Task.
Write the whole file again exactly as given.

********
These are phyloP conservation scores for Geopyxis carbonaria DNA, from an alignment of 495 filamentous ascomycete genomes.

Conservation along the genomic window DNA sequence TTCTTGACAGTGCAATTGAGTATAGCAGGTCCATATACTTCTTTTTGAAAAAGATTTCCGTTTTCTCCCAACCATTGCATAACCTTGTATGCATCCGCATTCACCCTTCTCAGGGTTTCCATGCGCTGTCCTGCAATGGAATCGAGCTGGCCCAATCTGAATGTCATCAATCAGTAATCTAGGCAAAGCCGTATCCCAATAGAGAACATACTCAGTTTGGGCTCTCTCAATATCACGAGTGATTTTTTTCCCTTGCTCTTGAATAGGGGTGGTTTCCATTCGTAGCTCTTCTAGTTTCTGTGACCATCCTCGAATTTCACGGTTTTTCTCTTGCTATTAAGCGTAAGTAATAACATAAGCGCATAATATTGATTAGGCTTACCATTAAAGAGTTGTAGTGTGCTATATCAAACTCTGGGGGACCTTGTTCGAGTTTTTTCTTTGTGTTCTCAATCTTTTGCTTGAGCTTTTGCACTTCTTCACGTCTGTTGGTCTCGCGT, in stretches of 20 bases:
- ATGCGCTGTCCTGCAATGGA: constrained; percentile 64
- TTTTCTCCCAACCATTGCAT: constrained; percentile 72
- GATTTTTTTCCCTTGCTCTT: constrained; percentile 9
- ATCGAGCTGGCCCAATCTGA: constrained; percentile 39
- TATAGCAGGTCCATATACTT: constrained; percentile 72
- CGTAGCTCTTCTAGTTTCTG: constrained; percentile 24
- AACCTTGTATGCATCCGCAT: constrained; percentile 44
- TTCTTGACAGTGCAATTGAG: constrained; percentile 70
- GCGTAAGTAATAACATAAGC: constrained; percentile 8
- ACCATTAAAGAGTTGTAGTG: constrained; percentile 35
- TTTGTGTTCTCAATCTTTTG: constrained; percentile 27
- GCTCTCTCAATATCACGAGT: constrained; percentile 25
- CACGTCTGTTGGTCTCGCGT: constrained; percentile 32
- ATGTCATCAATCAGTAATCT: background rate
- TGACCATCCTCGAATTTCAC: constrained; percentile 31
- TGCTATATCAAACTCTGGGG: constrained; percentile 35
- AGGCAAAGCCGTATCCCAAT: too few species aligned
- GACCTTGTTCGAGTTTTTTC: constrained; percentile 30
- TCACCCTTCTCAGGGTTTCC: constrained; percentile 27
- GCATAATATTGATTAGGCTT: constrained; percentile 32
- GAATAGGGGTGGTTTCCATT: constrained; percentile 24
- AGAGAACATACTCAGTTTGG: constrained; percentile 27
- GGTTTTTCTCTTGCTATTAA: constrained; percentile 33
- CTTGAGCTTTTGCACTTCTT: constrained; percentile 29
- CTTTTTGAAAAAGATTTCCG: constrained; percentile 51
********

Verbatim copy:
These are phyloP conservation scores for Geopyxis carbonaria DNA, from an alignment of 495 filamentous ascomycete genomes.

Conservation along the genomic window DNA sequence TTCTTGACAGTGCAATTGAGTATAGCAGGTCCATATACTTCTTTTTGAAAAAGATTTCCGTTTTCTCCCAACCATTGCATAACCTTGTATGCATCCGCATTCACCCTTCTCAGGGTTTCCATGCGCTGTCCTGCAATGGAATCGAGCTGGCCCAATCTGAATGTCATCAATCAGTAATCTAGGCAAAGCCGTATCCCAATAGAGAACATACTCAGTTTGGGCTCTCTCAATATCACGAGTGATTTTTTTCCCTTGCTCTTGAATAGGGGTGGTTTCCATTCGTAGCTCTTCTAGTTTCTGTGACCATCCTCGAATTTCACGGTTTTTCTCTTGCTATTAAGCGTAAGTAATAACATAAGCGCATAATATTGATTAGGCTTACCATTAAAGAGTTGTAGTGTGCTATATCAAACTCTGGGGGACCTTGTTCGAGTTTTTTCTTTGTGTTCTCAATCTTTTGCTTGAGCTTTTGCACTTCTTCACGTCTGTTGGTCTCGCGT, in stretches of 20 bases:
- ATGCGCTGTCCTGCAATGGA: constrained; percentile 64
- TTTTCTCCCAACCATTGCAT: constrained; percentile 72
- GATTTTTTTCCCTTGCTCTT: constrained; percentile 9
- ATCGAGCTGGCCCAATCTGA: constrained; percentile 39
- TATAGCAGGTCCATATACTT: constrained; percentile 72
- CGTAGCTCTTCTAGTTTCTG: constrained; percentile 24
- AACCTTGTATGCATCCGCAT: constrained; percentile 44
- TTCTTGACAGTGCAATTGAG: constrained; percentile 70
- GCGTAAGTAATAACATAAGC: constrained; percentile 8
- ACCATTAAAGAGTTGTAGTG: constrained; percentile 35
- TTTGTGTTCTCAATCTTTTG: constrained; percentile 27
- GCTCTCTCAATATCACGAGT: constrained; percentile 25
- CACGTCTGTTGGTCTCGCGT: constrained; percentile 32
- ATGTCATCAATCAGTAATCT: background rate
- TGACCATCCTCGAATTTCAC: constrained; percentile 31
- TGCTATATCAAACTCTGGGG: constrained; percentile 35
- AGGCAAAGCCGTATCCCAAT: too few species aligned
- GACCTTGTTCGAGTTTTTTC: constrained; percentile 30
- TCACCCTTCTCAGGGTTTCC: constrained; percentile 27
- GCATAATATTGATTAGGCTT: constrained; percentile 32
- GAATAGGGGTGGTTTCCATT: constrained; percentile 24
- AGAGAACATACTCAGTTTGG: constrained; percentile 27
- GGTTTTTCTCTTGCTATTAA: constrained; percentile 33
- CTTGAGCTTTTGCACTTCTT: constrained; percentile 29
- CTTTTTGAAAAAGATTTCCG: constrained; percentile 51